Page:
Photo credit: Emerging Gently.

He was four-foot something tall flash of energy under a platinum-blonde head of hair scrambling along the scree slope. They were on one of their many fishing trips in the rivers and lakes north of the city they lived in. In spite of having gone on many of these fishing trips, the little boy could not recall many times when they actually caught a fish. Catching fish was almost an after-thought. It was the journey–a few hours in the car, followed by a one or two-hour hike to the lake of choice for the day, and the peaceful time together at that lake that were the main events. Catching fish was a bonus that came along from time to time.

This one particular day, they took an impromptu stop at a river near the highway to try a new fishing hole. The hike down was steep, rock-strewn, and treacherous. The little boy had no fear as he scrambled across the rocks. He knew Superman was with him, and there was no reason to be afraid. When the loose rocks shifted under him, he could hear the admonishment Superman yelled to him to slow down and not get so far ahead. Reluctantly, the boy slowed down, and Superman caught up. Even when the rocks were moving, the little boy felt no fear. They didn’t catch anything at that fishing spot, but that didn’t matter.

Years later, Superman was remembering that day and many others to his adult son and some friends. His platinum-blonde hair had thinned somewhat and darkened, but to the 30-something son who had once scrambled across that scree slope, his Dad was still Superman, just not the one who was going to catch him if he fell down a steep hill. Now, he was the one who shared knowledge; the one the son came to for advice when some difficult life choice came up; or the man he could sit down with for an hours-long conversation about the deepest subjects. Superman always seemed to have the right answers. Superman confessed how scared he was that day on the steep slope when the little boy got too far ahead of him on the rocky slope. Superman’s memory of that day was different than the son’s. Superman was the concerned father who feared that his little blonde dervish was going to take the express route to the bottom of the hill under an avalanche of rocks, while the little boy was carefree. Superman was always a constant, a rock, that was there through some turbulent changes in his son’s life.

The decline started slowly and subtly at first. Superman couldn’t walk as fast or as far as he once did, and the son noticed that on a visit his parents took to his home one spring. While Superman always said he was fine, it was obvious he was in pain and increasing discomfort. He did his best to hide it. That’s what Superman always did, but unbeknownst to him and his family, his heart was failing. The pain and the decline took its toll. Six years later, after Superman’s Lois Lane passed away, Superman seemed like a ship that lost its rudder. His mental and physical health began a rapid decline. A stroke was the kryptonite that felled Superman and landed him in the hospital. As the son looked on at his bedridden father who sometimes now didn’t recognize him, he saw the roles change. Now, he had to be the Superman to the frail dying man who cowered in fear from things only his mind could see. He had to make the big decisions, and provide the comfort and reassurance. Sometimes, the old man cried during those moments of clarity when he realized what was really happening. The son saw the man who once caught the little blonde boy in his arms before he fell, grasp at him now for comfort. They both cried. Superman stayed by his father’s bedside to his last day.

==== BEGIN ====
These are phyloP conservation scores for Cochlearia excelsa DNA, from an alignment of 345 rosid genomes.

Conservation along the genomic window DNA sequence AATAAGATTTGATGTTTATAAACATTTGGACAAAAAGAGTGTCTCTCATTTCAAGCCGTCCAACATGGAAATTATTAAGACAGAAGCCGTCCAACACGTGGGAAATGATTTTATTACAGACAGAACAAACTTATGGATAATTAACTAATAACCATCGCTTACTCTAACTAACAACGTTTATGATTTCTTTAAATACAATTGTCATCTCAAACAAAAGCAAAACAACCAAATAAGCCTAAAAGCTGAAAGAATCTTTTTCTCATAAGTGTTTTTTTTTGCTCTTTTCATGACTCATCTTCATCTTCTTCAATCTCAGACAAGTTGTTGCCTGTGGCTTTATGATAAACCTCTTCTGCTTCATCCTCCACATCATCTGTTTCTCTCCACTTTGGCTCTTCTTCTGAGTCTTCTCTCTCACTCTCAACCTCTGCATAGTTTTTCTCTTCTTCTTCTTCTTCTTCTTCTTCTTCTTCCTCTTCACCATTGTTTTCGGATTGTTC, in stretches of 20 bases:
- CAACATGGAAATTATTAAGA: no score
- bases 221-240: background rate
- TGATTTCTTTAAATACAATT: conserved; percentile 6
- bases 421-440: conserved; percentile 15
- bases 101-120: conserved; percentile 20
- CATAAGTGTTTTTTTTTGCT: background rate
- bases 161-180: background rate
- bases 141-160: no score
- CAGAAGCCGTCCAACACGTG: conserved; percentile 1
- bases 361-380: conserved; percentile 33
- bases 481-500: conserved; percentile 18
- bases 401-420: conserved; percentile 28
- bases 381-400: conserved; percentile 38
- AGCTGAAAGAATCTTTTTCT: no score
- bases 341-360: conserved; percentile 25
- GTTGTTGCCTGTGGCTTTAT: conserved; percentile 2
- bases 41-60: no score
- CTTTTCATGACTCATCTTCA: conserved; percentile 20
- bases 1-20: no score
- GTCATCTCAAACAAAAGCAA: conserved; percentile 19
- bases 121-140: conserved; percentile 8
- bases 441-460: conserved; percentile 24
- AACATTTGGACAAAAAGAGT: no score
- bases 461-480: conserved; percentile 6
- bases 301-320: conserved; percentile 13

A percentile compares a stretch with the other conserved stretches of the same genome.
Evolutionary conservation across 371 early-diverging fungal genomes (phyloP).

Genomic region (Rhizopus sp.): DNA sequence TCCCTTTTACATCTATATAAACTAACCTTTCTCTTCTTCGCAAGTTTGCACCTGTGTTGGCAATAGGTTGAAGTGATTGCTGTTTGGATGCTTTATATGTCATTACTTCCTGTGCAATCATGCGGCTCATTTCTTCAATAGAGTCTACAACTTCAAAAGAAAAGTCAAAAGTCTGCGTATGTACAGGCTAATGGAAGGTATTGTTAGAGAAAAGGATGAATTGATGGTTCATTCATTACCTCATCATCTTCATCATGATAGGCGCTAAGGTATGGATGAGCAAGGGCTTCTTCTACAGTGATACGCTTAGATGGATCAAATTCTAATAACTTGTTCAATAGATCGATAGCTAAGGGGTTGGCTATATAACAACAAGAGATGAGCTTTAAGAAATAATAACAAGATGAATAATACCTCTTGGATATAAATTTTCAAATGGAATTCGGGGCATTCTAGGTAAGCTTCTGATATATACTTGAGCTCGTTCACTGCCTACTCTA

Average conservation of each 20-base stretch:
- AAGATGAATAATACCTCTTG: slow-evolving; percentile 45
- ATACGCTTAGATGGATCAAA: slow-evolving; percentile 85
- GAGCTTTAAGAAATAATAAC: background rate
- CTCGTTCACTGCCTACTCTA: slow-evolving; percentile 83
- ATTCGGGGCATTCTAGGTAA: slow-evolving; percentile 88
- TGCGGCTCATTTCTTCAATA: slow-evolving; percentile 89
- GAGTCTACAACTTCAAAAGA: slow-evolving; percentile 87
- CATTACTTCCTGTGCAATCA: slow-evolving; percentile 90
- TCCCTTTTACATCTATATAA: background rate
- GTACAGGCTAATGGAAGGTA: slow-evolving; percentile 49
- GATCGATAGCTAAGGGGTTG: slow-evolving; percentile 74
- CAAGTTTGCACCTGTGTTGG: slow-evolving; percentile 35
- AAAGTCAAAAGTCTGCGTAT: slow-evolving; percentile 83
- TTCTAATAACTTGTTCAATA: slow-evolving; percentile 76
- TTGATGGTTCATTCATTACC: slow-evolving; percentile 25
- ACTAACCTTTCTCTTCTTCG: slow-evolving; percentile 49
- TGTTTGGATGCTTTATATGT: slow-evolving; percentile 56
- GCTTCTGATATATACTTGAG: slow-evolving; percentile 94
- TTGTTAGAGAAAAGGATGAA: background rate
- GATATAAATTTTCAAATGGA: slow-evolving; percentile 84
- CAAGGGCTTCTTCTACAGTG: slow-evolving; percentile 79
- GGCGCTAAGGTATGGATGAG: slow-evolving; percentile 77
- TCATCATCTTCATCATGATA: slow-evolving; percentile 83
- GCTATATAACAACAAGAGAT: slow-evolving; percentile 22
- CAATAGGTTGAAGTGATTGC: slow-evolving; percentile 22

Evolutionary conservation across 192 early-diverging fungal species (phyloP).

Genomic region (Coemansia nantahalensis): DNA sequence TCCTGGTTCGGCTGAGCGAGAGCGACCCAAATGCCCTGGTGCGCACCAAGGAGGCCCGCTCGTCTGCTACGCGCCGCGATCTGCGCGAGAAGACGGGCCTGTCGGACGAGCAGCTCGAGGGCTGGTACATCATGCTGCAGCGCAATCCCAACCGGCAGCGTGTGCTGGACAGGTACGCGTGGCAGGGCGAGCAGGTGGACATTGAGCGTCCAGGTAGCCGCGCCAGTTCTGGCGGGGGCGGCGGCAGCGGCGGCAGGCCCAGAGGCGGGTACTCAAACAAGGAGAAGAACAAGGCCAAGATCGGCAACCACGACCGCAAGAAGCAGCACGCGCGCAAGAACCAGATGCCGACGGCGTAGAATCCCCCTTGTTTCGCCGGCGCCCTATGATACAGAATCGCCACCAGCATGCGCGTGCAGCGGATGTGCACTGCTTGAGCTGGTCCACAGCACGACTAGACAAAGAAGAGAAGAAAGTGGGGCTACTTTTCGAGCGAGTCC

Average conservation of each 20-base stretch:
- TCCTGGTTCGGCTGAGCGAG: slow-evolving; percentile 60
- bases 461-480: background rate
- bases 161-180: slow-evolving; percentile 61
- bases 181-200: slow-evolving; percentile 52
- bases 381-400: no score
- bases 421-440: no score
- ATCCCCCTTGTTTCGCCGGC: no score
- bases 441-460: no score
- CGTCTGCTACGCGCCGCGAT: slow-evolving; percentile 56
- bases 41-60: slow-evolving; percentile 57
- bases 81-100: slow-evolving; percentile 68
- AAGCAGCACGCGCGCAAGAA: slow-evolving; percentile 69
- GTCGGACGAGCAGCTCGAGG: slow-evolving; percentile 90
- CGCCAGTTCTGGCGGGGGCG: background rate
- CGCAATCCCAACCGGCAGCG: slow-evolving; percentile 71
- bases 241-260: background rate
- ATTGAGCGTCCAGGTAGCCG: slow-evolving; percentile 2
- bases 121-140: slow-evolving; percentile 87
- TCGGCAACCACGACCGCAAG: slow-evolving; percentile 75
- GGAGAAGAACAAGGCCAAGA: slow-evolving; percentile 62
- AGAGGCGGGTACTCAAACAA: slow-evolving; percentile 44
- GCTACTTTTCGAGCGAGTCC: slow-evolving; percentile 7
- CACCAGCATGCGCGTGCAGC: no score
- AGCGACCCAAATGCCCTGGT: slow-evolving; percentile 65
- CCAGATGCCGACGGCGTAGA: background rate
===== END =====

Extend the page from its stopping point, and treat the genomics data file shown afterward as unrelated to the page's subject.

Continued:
The son honoured Superman’s last request, and he left him with his Lois Lane. The son drove away into the dawn of a new life without the two rocks that had always been constants through the many shifting currents of his life. Through the things they did right, and the things they did wrong, Superman and Lois taught him well. While his journey now diverged sharply from theirs and the path he had shared with them; their teachings, and now the teachings of new Elders in his life, continue to guide his path.

Seven years ago today, on December 25, 2009, sometime between 6:00 and 6:30 pm, my father, who had always been Superman to me, drew his last breath. While I was not at his bedside at his last moment, I had been there through most of that day, only leaving to have Christmas dinner with a friend and her family. The call from the hospital came just after we finished dinner. I vividly remember that day as a child when I was scrambling up the slope of loose rock, when some of the rocks began to shift under me. I wasn’t scared at all, but my Dad was–I never knew how scared he was until years later. As a child, when Dad was there, I had nothing to fear. I feel truly blessed to have had two of the most wonderful parents I could have asked for. Were they perfect? No. Nobody is. They made mistakes, sometimes terrible ones, but I always knew they had my best interests at heart, and I realize that my close relationship to them was one that not everyone has with their parents. The grief has long passed, but as a friend of mine once said, “you never stop missing them.”

4 thoughts on “Superman

    • Thank you! Yes, after focusing a lot in this blog on the thing/things that anger me about his last days, it feels good to also focus on the things that made me happy throughout my life with him.

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